A first time renter’s guide to moving out.
We told you how to get your first rental in our previous article, but now comes the really stressful part, moving out. Often, you will have a very short time between securing your rental and moving in day. In this time, you will have a lot to organise. From signing the lease to setting up electricity, internet, water, and sorting out movers, there is a lot to do. So, to help we have created this guide to moving out for your first time.
Create a budget
Before you begin you need to know how much you can afford. Start creating a budget as you begin looking for properties. Look to keep the rent below 30% of your overall income. You will also need to budget for expenses such as food, utilities, petrol, and public transport. Ensure you have enough money to cover these costs plus a little bit extra to cover unexpected expenses.
Remember when you move you will also have to pay for bond, potential connection fees, and furnishing the house. So, ensure that you save up enough before you make the move.
Take your time when inspecting properties
Inspections can seem daunting the first few times, but it is important that you don’t rush the inspection and keep your cool. Write down a list of features you need out of the property and check them off as you see them. It is a good idea to also prepare potential questions for the agent. Ensuring that you take your time, and find the answer to your questions will reveal whether the property is right for you or not.
Read your lease agreement
The lease agreement is a legal document that includes the responsibilities of you as a tenant and the property manager/landlord. If you haven’t leased a rental before it is important that you read the agreement carefully, so you fully understand your responsibilities. Any questions you have should then be directed towards the property manager as soon as possible.
Take the conditions report seriously
A condition report takes a snapshot of the condition of the property when you move in. This is incredibly important if you don’t want to be charged for damages that existed when you moved in. Report and take photos of any damage you see as soon as possible. If you can, do so on the day you move in before all your furniture is in the property. It is really easy to fill out the condition report and you just send it to your property manager within three days of moving in.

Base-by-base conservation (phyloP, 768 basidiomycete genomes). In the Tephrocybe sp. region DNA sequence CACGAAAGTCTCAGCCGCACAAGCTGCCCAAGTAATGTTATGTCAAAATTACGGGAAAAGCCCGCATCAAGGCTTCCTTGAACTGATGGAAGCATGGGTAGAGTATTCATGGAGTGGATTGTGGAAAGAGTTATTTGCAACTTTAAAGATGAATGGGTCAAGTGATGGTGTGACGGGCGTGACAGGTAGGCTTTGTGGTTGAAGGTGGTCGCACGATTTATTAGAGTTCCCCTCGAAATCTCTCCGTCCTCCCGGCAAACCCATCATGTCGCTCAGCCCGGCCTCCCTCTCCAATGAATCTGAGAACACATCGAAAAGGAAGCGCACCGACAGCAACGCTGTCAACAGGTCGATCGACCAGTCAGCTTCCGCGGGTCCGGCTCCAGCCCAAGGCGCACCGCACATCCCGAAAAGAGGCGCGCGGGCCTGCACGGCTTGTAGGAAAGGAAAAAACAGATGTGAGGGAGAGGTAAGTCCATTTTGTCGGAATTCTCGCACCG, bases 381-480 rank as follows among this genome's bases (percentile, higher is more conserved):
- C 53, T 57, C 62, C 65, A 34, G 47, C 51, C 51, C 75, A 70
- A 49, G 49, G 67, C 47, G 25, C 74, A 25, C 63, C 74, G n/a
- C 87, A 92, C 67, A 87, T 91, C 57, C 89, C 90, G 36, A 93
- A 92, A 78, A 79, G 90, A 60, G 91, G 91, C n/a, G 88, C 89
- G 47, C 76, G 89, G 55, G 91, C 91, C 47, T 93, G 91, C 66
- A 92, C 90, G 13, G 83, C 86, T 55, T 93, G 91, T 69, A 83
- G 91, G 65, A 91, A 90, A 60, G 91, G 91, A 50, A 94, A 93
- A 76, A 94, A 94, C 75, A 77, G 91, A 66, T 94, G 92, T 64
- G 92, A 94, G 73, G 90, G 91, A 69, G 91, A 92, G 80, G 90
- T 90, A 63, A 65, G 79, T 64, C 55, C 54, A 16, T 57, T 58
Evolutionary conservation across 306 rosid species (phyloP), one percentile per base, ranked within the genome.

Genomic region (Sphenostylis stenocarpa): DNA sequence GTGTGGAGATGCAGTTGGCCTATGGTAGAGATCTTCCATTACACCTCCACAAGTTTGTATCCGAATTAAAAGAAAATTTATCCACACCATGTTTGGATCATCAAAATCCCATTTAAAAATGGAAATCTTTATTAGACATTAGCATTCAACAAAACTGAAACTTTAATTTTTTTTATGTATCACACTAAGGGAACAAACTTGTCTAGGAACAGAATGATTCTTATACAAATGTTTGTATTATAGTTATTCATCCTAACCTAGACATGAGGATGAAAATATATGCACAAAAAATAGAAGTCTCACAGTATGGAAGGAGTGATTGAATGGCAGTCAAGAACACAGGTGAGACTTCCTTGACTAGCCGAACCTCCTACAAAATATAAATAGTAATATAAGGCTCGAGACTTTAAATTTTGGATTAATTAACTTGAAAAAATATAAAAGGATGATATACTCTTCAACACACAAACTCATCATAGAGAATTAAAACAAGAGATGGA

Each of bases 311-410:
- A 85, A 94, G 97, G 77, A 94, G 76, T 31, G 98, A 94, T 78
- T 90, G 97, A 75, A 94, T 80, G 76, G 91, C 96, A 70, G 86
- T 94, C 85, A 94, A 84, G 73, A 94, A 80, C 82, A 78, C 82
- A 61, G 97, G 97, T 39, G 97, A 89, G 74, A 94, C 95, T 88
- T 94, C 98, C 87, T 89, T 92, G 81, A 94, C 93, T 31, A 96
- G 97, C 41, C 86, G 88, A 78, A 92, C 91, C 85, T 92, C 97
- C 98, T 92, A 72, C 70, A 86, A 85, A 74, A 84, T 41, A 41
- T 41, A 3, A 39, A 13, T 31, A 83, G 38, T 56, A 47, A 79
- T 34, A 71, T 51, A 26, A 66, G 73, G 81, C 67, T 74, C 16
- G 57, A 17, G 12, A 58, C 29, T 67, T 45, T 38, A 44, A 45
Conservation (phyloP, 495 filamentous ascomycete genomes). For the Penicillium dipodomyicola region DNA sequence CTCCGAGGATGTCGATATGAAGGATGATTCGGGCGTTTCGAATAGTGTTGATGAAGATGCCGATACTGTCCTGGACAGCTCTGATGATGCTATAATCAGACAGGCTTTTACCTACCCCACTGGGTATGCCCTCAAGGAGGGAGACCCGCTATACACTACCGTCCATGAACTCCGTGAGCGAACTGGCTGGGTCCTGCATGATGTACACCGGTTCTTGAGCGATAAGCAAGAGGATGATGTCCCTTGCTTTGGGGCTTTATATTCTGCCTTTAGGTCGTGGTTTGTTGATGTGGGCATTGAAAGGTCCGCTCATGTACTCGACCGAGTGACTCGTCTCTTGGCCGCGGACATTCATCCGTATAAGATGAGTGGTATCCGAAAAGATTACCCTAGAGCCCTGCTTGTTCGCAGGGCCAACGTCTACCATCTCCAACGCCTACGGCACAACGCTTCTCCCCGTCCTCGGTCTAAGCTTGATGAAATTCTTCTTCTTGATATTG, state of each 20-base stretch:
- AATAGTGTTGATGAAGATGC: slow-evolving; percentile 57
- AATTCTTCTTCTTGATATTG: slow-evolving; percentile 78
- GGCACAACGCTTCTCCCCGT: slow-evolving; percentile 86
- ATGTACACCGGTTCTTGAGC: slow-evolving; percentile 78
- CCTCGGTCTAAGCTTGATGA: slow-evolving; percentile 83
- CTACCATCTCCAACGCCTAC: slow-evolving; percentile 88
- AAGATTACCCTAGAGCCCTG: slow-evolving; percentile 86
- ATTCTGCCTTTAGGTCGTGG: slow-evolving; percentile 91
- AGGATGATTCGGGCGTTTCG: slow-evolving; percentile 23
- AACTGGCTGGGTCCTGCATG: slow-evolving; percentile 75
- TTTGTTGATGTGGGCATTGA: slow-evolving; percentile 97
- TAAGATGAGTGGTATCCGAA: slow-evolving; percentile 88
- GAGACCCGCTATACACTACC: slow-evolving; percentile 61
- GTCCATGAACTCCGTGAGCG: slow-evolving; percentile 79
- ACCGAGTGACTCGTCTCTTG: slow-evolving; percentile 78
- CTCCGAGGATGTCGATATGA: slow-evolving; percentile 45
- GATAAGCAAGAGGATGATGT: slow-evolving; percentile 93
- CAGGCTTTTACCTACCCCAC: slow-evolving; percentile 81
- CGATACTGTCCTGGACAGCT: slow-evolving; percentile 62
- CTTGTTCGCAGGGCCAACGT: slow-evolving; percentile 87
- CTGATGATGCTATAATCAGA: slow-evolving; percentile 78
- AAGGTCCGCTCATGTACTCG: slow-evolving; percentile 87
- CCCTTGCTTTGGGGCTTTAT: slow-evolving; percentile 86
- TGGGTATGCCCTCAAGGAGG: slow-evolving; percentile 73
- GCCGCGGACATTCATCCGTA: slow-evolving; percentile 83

Keep important documents organised
You will find there is a lot of important paperwork which will have all the information you need regarding the property, your responsibilities, and contact information for the property manager. Keep a physical folder for many of these documents, those that are sent to you digitally, store these in an email folder. Keeping it all in one place will stop you having to spend hours searching for all the documentation related to the property whenever you need information.
Shop around for internet, utilities, and moving services
A big thing you should always do when moving homes is to take a look at your utilities and renters’ insurance. Shopping around for the best prices will ensure your costs of living remain as low as possible. This is especially true for electricity, when certain providers have lower rates and better overall discounts.
When looking at internet consider what speeds and data caps you may need. You will also need to look at what connection types the property has. It is important here to shop around, balancing price to speed and data amount. You may find that the provider your parents are with, or your mobile is with are not right for you. If you regularly stream Netflix, play online games, or upload larger files to social media you will need a higher speed plan like 50mbps. If you occasionally stream Netflix in standard definition and mostly use the internet for web browsing and social media slower speeds, like 25mbps.
Moving services can also get expensive. Here though it isn’t always a go for the cheaper option situation. Some movers can be cheap, but may also damage items, run late, and offer an overall poor performance. Here you should look at Google reviews and find a balance between what you are willing to pay and the quality of service. You should also check that they are insured, so if any damages to the property occur you are covered.
Remember your household chores
While you may get a sense of independence and freedom from moving out, you do also become responsible for household chores like cooking and cleaning. You will quickly learn that ignoring these can become expensive, frustrating, and will bring some annoying smells. This is your first home so take pride in it. A few things you should take note of:
- Remember when bin night is. Waiting a week while your bin is overflowing sucks, so keep a note somewhere of when bin night is. Some cities do alternating rubbish plus recycling and only general waste weeks, so keep note of that too if it applies in your area.
- Clean your dishes regularly. Having a stack of dirty dishes clogging up the kitchen is more pain than the procrastination is worth. Just rinse them and chuck them in the dishwasher when you are done using them, it will save you a lot of time and is super easy when you get into the habit.
- Keep a list of household essentials to ensure you keep topping them up when they run low. Stocking up on these items when they are on special is also a good idea, and can help you save some money in the long-term.
It is important to take moving out seriously and be prepared. The better prepared you are the smoother it will go. Don’t be afraid to ask for help or advice from family and friends who have done it all before. They will have some useful tips to help make the whole process smoother for you. You can also check out our moving services for assistance with utilities.